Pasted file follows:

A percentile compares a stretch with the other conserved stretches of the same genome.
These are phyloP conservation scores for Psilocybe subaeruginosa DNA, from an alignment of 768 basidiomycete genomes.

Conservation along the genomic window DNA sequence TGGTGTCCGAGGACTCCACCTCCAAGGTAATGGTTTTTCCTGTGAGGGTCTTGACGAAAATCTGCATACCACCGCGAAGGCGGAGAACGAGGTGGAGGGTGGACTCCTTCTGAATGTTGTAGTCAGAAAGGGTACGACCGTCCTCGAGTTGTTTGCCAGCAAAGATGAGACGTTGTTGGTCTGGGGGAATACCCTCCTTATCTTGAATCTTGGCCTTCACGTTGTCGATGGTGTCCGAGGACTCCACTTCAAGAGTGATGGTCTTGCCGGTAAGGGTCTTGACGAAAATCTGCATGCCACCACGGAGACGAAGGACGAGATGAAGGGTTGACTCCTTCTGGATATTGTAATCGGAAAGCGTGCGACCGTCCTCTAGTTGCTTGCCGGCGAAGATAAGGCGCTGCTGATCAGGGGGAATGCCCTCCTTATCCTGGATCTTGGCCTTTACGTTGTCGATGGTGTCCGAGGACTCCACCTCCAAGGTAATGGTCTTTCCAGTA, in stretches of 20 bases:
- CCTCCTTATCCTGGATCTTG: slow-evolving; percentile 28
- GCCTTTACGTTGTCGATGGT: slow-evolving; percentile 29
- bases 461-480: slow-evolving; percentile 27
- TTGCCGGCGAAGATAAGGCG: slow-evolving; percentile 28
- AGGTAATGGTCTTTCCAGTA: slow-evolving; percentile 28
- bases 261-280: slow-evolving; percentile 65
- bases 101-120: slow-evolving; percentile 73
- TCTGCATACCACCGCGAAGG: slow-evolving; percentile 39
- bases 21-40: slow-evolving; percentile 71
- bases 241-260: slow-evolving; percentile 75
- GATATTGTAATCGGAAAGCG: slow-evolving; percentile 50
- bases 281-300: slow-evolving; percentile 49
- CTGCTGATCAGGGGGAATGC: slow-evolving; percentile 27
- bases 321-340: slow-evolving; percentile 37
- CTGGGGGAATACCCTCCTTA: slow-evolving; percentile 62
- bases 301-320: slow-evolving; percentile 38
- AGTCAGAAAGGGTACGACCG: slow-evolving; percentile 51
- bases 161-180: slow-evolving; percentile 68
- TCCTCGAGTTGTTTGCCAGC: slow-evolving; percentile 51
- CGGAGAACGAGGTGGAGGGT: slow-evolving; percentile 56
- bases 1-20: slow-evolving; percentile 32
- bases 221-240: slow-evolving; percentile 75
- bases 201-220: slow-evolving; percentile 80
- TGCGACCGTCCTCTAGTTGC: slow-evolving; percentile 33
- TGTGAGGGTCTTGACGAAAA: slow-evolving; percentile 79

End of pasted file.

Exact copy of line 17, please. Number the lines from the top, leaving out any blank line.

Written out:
- bases 321-340: slow-evolving; percentile 37